You may also be ramping up your charitable donations, to help reduce your taxes for the past year. You might be sending out invoices for work done so that you can declare the income as part of the past year. Alternatively, you may be deferring sending some invoices so that you’ll have another year to pay taxes on that income.

Paying Taxes

Paying Taxes

If you’re incorporated, then you have some other options. A corporation, at least here in Canada and in the United States, can declare a year end any time it wants, although generally corporations will stick to the last day of a month. For an individual, what this means is that your dividends are declared against the year in which the corporation announced it would pay those dividends. If the corporation had a year-end on November 30, you would have to pay those taxes immediately in April. If the year-end was on January 31, however, you would have 15 months to pay those taxes.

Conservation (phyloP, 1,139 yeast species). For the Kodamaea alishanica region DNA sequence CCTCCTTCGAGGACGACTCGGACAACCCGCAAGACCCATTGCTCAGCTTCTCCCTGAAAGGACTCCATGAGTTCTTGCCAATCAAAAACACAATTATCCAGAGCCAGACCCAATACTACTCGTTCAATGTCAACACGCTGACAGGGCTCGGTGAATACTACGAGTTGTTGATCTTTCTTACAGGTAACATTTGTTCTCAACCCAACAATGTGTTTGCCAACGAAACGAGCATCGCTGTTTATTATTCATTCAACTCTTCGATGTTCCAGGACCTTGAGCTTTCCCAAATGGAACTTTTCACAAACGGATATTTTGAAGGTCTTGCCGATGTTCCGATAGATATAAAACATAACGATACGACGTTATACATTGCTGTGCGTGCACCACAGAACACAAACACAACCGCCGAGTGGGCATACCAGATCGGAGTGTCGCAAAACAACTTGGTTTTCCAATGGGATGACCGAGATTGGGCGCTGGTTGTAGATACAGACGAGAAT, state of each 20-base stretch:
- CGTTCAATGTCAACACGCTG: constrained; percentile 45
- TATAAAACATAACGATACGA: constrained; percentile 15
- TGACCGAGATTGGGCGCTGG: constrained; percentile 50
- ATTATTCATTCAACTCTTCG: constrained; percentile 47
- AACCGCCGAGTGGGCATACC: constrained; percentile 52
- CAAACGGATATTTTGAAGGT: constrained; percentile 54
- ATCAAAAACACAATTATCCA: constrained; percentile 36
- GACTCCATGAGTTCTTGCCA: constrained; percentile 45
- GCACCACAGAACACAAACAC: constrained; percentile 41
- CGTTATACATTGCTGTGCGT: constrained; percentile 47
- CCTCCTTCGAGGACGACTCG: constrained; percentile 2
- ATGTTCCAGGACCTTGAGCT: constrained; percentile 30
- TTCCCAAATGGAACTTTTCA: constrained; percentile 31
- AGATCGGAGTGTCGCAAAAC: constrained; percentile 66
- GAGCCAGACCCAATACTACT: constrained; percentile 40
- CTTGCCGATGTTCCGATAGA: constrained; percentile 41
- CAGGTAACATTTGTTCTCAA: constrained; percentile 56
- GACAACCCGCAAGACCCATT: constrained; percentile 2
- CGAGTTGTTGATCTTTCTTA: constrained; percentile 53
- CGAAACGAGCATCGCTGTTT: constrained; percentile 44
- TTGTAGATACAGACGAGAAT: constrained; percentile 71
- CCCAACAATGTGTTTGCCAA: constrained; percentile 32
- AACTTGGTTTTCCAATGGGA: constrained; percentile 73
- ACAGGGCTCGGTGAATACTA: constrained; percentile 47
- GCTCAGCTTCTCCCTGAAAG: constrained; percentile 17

You can take this a step further. You can own a holding company, which is jointly held with someone else (for example, your spouse). This company owns shares in another company, which pays dividends. Your holding company could then have a year-end in January, letting you defer taxes for 15 months. If the company paying the dividend has a year-end at the end of February, then you would have 26 months before taxes were due on that income.

Naturally, you could have a dozen such companies, each letting you defer paying taxes for another year.